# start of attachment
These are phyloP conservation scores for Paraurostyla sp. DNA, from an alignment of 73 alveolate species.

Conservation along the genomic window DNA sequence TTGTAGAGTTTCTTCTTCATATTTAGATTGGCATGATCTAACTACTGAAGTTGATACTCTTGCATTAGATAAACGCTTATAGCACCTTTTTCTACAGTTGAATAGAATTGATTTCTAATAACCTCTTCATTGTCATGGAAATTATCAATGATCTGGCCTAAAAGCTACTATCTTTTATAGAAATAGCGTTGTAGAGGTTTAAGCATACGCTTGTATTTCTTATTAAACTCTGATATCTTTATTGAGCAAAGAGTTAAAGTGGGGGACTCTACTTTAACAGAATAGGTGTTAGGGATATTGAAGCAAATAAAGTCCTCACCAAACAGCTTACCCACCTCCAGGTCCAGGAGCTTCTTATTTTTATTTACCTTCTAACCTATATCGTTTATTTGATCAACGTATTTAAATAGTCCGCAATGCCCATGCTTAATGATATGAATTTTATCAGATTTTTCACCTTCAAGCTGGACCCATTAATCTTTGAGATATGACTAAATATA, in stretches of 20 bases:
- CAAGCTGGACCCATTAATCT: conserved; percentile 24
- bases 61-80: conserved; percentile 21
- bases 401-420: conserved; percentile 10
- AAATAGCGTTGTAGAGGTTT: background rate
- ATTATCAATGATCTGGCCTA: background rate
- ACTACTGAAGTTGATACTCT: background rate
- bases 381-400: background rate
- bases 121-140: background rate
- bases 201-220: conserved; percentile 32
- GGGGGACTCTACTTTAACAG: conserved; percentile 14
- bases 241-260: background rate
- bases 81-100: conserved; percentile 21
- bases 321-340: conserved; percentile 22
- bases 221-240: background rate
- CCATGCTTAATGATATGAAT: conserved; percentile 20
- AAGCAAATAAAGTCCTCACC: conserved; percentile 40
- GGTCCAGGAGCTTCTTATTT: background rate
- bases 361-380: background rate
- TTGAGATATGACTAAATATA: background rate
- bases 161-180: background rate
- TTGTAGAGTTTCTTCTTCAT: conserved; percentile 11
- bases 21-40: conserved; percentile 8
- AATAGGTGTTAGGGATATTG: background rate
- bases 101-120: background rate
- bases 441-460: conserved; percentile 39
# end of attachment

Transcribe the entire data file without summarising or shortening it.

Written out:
These are phyloP conservation scores for Paraurostyla sp. DNA, from an alignment of 73 alveolate species.

Conservation along the genomic window DNA sequence TTGTAGAGTTTCTTCTTCATATTTAGATTGGCATGATCTAACTACTGAAGTTGATACTCTTGCATTAGATAAACGCTTATAGCACCTTTTTCTACAGTTGAATAGAATTGATTTCTAATAACCTCTTCATTGTCATGGAAATTATCAATGATCTGGCCTAAAAGCTACTATCTTTTATAGAAATAGCGTTGTAGAGGTTTAAGCATACGCTTGTATTTCTTATTAAACTCTGATATCTTTATTGAGCAAAGAGTTAAAGTGGGGGACTCTACTTTAACAGAATAGGTGTTAGGGATATTGAAGCAAATAAAGTCCTCACCAAACAGCTTACCCACCTCCAGGTCCAGGAGCTTCTTATTTTTATTTACCTTCTAACCTATATCGTTTATTTGATCAACGTATTTAAATAGTCCGCAATGCCCATGCTTAATGATATGAATTTTATCAGATTTTTCACCTTCAAGCTGGACCCATTAATCTTTGAGATATGACTAAATATA, in stretches of 20 bases:
- CAAGCTGGACCCATTAATCT: conserved; percentile 24
- bases 61-80: conserved; percentile 21
- bases 401-420: conserved; percentile 10
- AAATAGCGTTGTAGAGGTTT: background rate
- ATTATCAATGATCTGGCCTA: background rate
- ACTACTGAAGTTGATACTCT: background rate
- bases 381-400: background rate
- bases 121-140: background rate
- bases 201-220: conserved; percentile 32
- GGGGGACTCTACTTTAACAG: conserved; percentile 14
- bases 241-260: background rate
- bases 81-100: conserved; percentile 21
- bases 321-340: conserved; percentile 22
- bases 221-240: background rate
- CCATGCTTAATGATATGAAT: conserved; percentile 20
- AAGCAAATAAAGTCCTCACC: conserved; percentile 40
- GGTCCAGGAGCTTCTTATTT: background rate
- bases 361-380: background rate
- TTGAGATATGACTAAATATA: background rate
- bases 161-180: background rate
- TTGTAGAGTTTCTTCTTCAT: conserved; percentile 11
- bases 21-40: conserved; percentile 8
- AATAGGTGTTAGGGATATTG: background rate
- bases 101-120: background rate
- bases 441-460: conserved; percentile 39